Fresh Pasta with Creamy Pumpkin Sauce

Fresh pasta with pumpkin = fall comfort food. I roasted a pumpkin earlier this week, and after enjoying the roasted seeds I was left with a decent amount of puree to use in recipes this week. I’ve been seeing a lot of recipes for pastas with pumpkin being posted lately and thought I would give it a try!

Fresh pasta really isn’t that difficult, and you only need 4 ingredients: egg, flour, salt and water. It can be a weeknight meal! Fresh pasta is so tender. Once you taste it you won’t want to go back!

Fresh Pasta

Mix 1 cup of flour and 1/2 tsp of salt in a bowl. Make a well in the center and crack in 1 egg. Lightly beat the egg with a fork, gently pulling in flour as you mix it. Add about 1.5 TBSP of water to help form a dough and knead it for a few minutes. The dough will be somewhat tough but it will come together as you roll it out. Divide the dough in half to begin rolling through your pasta machine. If you don’t have a pasta machine, you can use a rolling pin to roll the pasta to your desired thickness.

Roll it out with a rolling pin, or use a pasta machine. The first few times you roll it through the machine it might crack around the edges. Fold the strip in thirds and run it back through the machine, continuing at the thickest setting until you have a smoother sheet. By folding it in thirds and running it through again you will end up with smoother edges that roll through easier. Then roll the sheet through each of the settings, making the sheet thinner and thinner until you’ve ran it through the final setting.

You will be left with a long thin sheet of pasta. You can use a pasta cutter on a pasta machine, or just cut the pasta by hand. I like to cut it by hand because I like the more rustic looking noodles. I fold the long sheet into thirds again, making sure the sheet is lightly floured so it doesn’t stick to itself. Then I slice the sheet into my desired width of noodle. Then when you unfold the sheet you’re left with longer noodles of more consistent widths.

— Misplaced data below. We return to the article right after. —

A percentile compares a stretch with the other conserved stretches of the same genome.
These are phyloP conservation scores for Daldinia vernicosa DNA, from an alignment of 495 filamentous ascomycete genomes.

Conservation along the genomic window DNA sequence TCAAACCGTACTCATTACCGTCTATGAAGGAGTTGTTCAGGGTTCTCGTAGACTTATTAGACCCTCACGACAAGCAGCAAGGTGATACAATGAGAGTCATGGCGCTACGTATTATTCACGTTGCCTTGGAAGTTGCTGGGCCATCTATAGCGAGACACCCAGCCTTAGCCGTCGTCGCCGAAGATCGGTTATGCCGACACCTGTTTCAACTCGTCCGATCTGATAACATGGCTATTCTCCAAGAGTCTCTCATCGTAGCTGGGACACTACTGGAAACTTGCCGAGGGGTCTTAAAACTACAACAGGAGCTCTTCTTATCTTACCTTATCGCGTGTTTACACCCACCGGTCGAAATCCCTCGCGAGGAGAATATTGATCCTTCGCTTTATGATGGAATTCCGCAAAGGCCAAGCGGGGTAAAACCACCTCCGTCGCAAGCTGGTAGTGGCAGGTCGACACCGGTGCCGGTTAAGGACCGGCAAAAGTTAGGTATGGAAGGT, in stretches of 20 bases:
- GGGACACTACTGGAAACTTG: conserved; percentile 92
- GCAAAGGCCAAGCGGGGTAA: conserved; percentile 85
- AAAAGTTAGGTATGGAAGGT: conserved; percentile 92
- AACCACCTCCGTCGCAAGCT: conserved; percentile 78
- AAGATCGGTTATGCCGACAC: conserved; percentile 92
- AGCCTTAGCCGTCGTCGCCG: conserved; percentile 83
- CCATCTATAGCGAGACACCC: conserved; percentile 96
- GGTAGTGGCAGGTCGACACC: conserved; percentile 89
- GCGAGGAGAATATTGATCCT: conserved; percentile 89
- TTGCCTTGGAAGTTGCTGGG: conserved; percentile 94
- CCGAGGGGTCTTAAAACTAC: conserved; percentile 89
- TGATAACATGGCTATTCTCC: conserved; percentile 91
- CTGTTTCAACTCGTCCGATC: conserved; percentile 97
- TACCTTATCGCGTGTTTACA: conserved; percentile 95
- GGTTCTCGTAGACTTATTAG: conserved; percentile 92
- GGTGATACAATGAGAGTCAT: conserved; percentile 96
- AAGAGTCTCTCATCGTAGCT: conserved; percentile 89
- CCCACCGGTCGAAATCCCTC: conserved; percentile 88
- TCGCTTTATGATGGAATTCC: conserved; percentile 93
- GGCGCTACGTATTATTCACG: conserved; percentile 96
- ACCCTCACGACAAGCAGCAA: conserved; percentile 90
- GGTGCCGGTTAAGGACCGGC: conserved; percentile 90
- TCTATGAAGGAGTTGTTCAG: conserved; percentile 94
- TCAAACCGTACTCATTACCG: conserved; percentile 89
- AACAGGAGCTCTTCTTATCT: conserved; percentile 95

Lightly dust the noodles with flour after cutting them so they don’t stick together.

Fresh pasta cooks a lot faster than dried. These fettuccine noodles cook in about 2 minutes! Make sure your water is properly salted prior to boiling your noodles.

Creamy Pumpkin Sauce

Saute 1 chopped garlic clove in some olive oil over medium heat. Add about 1/3 -1/2 cup of pureed pumpkin, 1/4 tsp dried sage, a pinch of nutmeg, salt and pepper. Cook for 1-2 minutes until combined. Add 1/2 cup half and half and stir to combine.

Transfer the cooked pasta to the sauce and continue to simmer over low heat for 1-2 minutes. The sauce will continue to thicken and coat the pasta. Top with fresh parmesan and enjoy!


Sober Penne A.K.A “Penne with Vodka Sauce, Hold the Vodka”

Life is a combination of magic and pasta.

Federico Fellini

Vodka Sauce?! I’ve ordered this in restaurants before and thought to myself, is there really vodka in there? And if so, WHY? Well I did a little research, and it turns out the vodka does have a few purposes. The vodka will help release some flavors that you wouldn’t naturally taste if they were absorbed in water. The vodka also serves as a stabilizing ingredient, helping the fats and waters come together cohesively. Basically, the vodka is helping to release some of the flavors of the sauce, and help it come together into a smooth mixture.

Emulsifiers: If you don’t know what an emulsifier is, let me give you an example. Have you ever had to shake up an oil and vinegar dressing to the point where you might as well just skip arm day at the gym? I’m sure you’ve heard the saying “They’re like oil and water, they just don’t mix.” Well friends, oil and water don’t make a cohesive duo until the emulsifier is introduced into the relationship. My favorite emulsifier to add into a dressing is mustard. Add a little mustard to an oil and vinegar dressing, and they can all finally be friends. I’m thinking of so many analogies that can go with this, but again, I digress.

The point here is that the vodka acts as an emulsifier in this sauce, helping the tomatoes and the cream mix together and be more cohesive. The reality is that the alcohol will mostly all cook out, and you won’t really taste it. You will just have a more smooth, cohesive sauce. The problem is that my husband and I don’t drink vodka, and we definitely don’t have penne with vodka enough to warrant me buying something that I won’t even taste in the sauce!

I did some experimenting with an existing vodka sauce recipe to find one that was still creamy and cohesive, but without having to use the vodka. What I found is that I just had to cook the sauce down a little longer and I thought it tasted great even without the vodka serving as our sauce therapist.

So here is my adaptation of a recipe I found in “The Complete Book of Pasta and Noodles.” Their original recipe is called Penne with Tomato Sauce with Vodka and Cream. I’m calling mine “Sober Penne.”